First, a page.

Feathered friends and winter wildlife

Somewhere online I read an article on feeding birds throughout winter, and the ornithologist suggested it’s more beneficial to us (humans) than it is for the birds.

That’s likely true!

Like many people, I don’t offer food to wildlife spring through fall, (well, except for hummingbirds & the local fox kits), but it does feel wonderful to witness a few feathered friends during the dark depths of winter, when most others have migrated to warmer climes.

Perhaps it just feels good to think we’re nurturing wildlife in some small way. πŸ™‚

Along with birdseed, seed heads from perennial plants left uncut in the fall will provide food and shelter for all kinds of birds and small creatures during winter.

A few examples of these plants include echinacea, asters, rudbeckia, and ornamental grasses.

Not only is this uncut fodder great for wildlife, it’s nice to have some structure in the garden over the winter when everything else is hiding out until spring. Ornamental grasses look especially lovely covered in fresh fallen snow.

The temperature has now dipped well below zero, (currently -14 Celsius).

Combine that with a blanket of snow, (not quite as much in that photo below -> last winter), I do think it’s time to make some suet for the hardy wee birds who choose to stick around all year, so I can enjoy watching them gather outside my window.



DIY – Making suet balls to feed our feathered friends!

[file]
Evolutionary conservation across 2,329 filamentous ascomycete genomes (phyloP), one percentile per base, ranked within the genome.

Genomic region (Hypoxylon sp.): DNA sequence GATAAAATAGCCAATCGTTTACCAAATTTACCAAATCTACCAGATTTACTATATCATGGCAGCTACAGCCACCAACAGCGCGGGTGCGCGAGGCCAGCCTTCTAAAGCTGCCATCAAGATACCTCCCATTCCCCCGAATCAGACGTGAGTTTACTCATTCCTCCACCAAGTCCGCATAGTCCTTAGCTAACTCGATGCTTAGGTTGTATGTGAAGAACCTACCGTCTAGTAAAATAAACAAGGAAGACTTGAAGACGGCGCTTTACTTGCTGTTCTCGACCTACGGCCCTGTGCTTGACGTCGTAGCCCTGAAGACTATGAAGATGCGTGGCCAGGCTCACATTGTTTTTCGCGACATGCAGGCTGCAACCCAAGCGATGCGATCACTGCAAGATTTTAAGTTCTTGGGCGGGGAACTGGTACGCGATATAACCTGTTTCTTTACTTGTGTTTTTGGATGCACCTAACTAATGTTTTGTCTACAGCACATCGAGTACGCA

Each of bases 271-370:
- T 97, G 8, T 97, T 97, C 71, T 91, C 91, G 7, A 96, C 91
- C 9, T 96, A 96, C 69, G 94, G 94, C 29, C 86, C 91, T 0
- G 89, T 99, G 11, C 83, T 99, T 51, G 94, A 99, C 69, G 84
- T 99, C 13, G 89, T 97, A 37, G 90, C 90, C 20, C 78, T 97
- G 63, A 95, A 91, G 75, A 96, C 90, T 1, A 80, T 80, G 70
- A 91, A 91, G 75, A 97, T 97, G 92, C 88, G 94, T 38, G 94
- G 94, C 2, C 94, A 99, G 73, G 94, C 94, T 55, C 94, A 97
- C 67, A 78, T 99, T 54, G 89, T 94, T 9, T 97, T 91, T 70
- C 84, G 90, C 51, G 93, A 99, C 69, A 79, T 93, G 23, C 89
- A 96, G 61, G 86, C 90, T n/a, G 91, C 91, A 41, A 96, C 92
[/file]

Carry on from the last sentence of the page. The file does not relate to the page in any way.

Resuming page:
Feeding our feathered friends in winter can be fun, easy, and economical when you create your own homemade suet balls! Β 

Suet balls blog 1Ingredients:

-1 pound lard or fat
– 3/4 cup peanut butter
-1/2 cup flour
– 1/4 cup cornmeal
– 1 cup sugar
– approximately half a loaf of bread crumbs
– 1-1/2 cups of mixed seeds, nuts and chopped dried fruits



Chickadee at Wall Flower Studio - copyright Karen SloanMelt the lard and peanut butter over low heat.Β Mix flour, cornmeal, and sugar and stir in.
-Add enough bread crumbs to absorb all liquid.
-Add fruit, seeds, and nuts as desired.
-Pour into a 9 x 5β€³ bread pan (lined with plastic wrap), or pour into suet cake molds.(molds can be saved from store-bought suet.)Β -Allow to cool completely.
-Keep refrigerated or in a cool place like a basement.

One batch makes about four cakes.

WhenΒ you’re snowed in, (as many of us were last week here in Ontario), why not create a treat for the birds?! Kids love to help with this too – Have fun!